Published by: Razorbill on September 4, 2012
Genre: Adventure, Dystopian, Fantasy, Romance, Science Fiction
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Pia has grown up in a secret laboratory hidden deep in the Amazon rain forest. She was raised by a team of scientists who have created her to be the start of a new immortal race. But on the night of her seventeenth birthday, Pia discovers a hole in the electric fence that surrounds her sterile home--and sneaks outside the compound for the first time in her life.
Free in the jungle, Pia meets Eio, a boy from a nearby village. Together, they embark on a race against time to discover the truth about Pia's origin—a truth with deadly consequences that will change their lives forever.
Origin is a beautifully told, shocking new way to look at an age-old desire: to live forever, no matter the cost.
Origin wasn’t a perfect book, but I found it to be a really enjoyable and intense read! I got through it really quickly and was never bored! But that being said, I can completely understand how this is a love it or hate it kind of book. The overall conflict isn’t very original, it suffers from insta-love, and I thought there were a lot of plot holes with the science/immortality aspects.
The story of Origin is really cliché. It’s like Avatar: really cliché plot about the scientists vs. the natives, but then loaded with creativity. If these kind of “typical” overarching plots bother you, then Origin might not be for you. But personally, cliché plots don’t bother me! As long as the story is good and there are interesting elements, I have no problem with a scientists vs. indigenous plotline.
At the beginning, Pia was not at all a likable character. She always talked about how she was “perfect” and “immortal” and “never forgets anything.” Any time anyone made a comment like “Did you forget you had this assignment today?” she’d scoff at them and be so insulted that anyone could accuse her of forgetting. Because she’s perfect and has a perfect photographic memory. And then she started referring to her wild side as another person. This brought back some unpleasant memories of Ana’s “inner goddess” in Fifty Shades of Grey.
Wild Pia whispers that she has no intention of doing so, but I ignore her as best I can. She’s brought me this far, and that is enough. ARC of Origin, Page 72
I always think it’s weird when people refer to a different side of themselves as a whole other person.
Luckily, Pia improved as the story went on. By the end, I didn’t love her, but I no longer disliked her. It was more of a neutral, accepting feeling. The romance between Pia and Eio is a little bit of insta-love, but it’s not as bad as in some other books. By the end of the story, I think they’ve known each other for like 2 weeks and they’re professing their undying love and risking their lives for one another. As a result, I wasn’t totally in love with the romance. I never giggled with excitement or swooned at the thought of it. It was lacking an extra layer of depth and emotion. Not to mention the fact that they’re going on about how they love each other when they never even kiss.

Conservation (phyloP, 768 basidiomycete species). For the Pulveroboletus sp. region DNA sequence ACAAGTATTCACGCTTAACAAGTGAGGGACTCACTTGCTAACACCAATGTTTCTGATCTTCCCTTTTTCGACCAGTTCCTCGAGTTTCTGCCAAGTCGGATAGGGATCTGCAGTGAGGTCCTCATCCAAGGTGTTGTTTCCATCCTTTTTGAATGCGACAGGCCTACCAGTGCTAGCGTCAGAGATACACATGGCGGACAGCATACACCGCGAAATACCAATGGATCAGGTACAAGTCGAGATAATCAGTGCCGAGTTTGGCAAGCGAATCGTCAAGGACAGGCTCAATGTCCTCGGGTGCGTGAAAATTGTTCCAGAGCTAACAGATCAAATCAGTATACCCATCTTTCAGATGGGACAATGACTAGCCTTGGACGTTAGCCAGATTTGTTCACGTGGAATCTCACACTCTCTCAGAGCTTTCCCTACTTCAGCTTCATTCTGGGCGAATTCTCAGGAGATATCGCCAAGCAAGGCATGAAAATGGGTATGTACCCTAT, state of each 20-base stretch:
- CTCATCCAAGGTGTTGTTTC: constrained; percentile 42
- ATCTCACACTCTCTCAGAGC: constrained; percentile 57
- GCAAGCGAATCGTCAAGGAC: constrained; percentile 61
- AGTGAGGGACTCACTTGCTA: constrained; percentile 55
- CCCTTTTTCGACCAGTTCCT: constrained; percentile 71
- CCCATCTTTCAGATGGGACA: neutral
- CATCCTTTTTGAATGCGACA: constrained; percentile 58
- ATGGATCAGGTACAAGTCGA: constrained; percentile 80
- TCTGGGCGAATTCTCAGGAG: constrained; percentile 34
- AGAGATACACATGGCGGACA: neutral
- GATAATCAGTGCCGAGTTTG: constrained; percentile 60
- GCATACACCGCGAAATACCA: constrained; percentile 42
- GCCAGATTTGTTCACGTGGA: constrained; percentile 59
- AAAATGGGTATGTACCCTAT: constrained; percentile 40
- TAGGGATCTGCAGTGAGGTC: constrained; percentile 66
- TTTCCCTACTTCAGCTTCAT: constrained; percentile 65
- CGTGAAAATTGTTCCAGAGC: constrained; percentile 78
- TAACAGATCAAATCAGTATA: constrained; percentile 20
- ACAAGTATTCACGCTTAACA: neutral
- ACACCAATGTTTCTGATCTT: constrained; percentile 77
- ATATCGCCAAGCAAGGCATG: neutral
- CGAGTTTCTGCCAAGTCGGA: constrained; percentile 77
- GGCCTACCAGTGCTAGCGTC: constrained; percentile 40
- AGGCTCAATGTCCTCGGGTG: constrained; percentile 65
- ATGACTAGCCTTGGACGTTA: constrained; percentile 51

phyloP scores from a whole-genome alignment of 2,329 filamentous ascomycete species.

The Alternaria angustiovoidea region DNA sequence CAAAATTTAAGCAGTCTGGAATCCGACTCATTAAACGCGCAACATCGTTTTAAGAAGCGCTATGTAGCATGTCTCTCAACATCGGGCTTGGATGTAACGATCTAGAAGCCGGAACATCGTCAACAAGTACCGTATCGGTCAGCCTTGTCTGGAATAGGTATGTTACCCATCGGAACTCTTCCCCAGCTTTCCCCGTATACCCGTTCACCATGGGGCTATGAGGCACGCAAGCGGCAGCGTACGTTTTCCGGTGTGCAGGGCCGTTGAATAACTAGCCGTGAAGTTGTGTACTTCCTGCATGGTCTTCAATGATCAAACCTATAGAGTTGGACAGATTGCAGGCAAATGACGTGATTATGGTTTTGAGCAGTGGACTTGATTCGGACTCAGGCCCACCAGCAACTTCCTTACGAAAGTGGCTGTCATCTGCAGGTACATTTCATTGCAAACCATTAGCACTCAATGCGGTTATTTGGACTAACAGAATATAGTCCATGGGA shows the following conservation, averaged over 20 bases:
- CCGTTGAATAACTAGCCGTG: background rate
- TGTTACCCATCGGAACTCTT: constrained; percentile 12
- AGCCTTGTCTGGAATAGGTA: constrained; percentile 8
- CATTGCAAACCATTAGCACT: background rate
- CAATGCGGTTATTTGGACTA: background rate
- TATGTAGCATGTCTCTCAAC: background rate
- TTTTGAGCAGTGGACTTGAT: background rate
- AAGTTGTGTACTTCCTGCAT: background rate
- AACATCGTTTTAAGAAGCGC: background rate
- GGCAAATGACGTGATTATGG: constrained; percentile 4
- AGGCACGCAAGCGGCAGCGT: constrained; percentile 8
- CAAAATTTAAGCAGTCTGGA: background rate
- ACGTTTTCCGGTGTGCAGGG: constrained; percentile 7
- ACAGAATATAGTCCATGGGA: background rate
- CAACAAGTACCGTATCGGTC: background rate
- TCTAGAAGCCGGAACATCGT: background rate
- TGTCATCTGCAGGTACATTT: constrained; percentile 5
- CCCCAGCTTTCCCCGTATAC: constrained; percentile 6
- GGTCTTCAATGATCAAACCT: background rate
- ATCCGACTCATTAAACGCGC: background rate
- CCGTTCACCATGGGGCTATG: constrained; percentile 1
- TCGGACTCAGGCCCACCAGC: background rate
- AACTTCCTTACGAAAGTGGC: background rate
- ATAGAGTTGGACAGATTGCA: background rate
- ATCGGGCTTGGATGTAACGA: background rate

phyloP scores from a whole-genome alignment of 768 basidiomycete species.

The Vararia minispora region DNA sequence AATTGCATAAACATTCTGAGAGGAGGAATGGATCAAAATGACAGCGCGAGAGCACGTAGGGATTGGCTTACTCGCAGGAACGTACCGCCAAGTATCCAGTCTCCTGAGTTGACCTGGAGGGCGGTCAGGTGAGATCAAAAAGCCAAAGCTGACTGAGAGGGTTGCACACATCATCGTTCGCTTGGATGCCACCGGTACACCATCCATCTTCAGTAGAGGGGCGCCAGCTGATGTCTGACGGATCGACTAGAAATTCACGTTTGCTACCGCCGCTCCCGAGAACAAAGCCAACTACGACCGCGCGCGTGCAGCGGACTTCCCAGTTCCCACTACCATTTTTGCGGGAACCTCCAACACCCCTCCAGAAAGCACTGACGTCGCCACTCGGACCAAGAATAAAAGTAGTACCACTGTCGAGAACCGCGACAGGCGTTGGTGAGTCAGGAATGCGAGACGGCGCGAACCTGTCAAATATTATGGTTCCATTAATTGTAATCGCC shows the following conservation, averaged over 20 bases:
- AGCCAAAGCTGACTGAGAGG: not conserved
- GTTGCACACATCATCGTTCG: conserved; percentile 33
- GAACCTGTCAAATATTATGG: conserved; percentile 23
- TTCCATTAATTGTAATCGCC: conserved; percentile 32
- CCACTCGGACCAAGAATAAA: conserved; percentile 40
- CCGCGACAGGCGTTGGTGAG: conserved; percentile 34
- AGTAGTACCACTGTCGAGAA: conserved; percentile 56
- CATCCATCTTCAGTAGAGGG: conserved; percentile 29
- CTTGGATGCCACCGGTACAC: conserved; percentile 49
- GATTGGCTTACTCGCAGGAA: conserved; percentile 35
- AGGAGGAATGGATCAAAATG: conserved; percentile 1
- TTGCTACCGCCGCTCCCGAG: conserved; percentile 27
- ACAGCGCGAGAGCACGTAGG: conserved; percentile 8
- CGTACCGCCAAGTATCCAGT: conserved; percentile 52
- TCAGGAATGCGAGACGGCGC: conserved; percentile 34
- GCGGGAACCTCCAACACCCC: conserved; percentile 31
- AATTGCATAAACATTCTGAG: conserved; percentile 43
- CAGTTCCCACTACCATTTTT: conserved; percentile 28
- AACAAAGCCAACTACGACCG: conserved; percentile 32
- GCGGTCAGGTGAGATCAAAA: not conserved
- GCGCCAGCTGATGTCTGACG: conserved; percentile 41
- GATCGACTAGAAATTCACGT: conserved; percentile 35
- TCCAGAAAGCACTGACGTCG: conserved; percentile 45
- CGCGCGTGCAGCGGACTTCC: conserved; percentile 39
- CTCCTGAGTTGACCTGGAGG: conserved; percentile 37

I think what stopped me from enjoying this book more is how it seems to be half science, half fantasy (because there were a lot of myths about gods/immortals and the science was iffy), and I don’t usually like that mixture. I love reading about science stuff and believing that it’s real, but I had a hard time with that in Origin. I just didn’t buy into a lot of the science, and that was disappointing for me. It wasn’t believable. And there were a lot of things that seemed downright impossible. For example, the elysia flower is what was used to create Pia—an immortal girl. But the elysia nectar is lethal until it is mixed with a catalyst. But at one point in the book, Pia and several others throw a bunch of elysia flowers into the river—which I assume is a water source for both people and animals. Wouldn’t that then kill everyone who drinks from the river? And there were a lot of plot holes or unanswered questions with the immortality itself. What happens if Pia is stuck underwater for an hour? Can she breathe? Does she even need to breathe? What if she never eats? How does her body keep functioning?
I feel like this review has a lot of negativity, so let’s focus on the positive things! Despite my gripes, Origin was a really intriguing read with some interesting, intense themes. This book is heavy. It’s basically about what people will sacrifice for the sake of immortality. Therefore, we’re faced with morals, murder, sacrifice, betrayal, love, and more. This book is also filled to the brim with mystery! Throughout the story, we get the sense that things aren’t quite what they seem at Little Cam, but it takes a while to figure out the disturbing truth.
Honestly, this book also made me think a lot about the corporations in our world. How many corporations are out there doing illegal things and getting away with it? How many people just have zero respect for human life and run around killing people and animals like they don’t matter? Maybe there is some corporation out in the Amazon trying to figure out the secret to immortality.
I think Origin was about what I expected it to be: a good, interesting read, but not a perfect book and not one of my favourites. It lacked the extra layer of depth and I never felt like I had a full and complete understanding of how the immortality worked. But still, I’m glad I read it!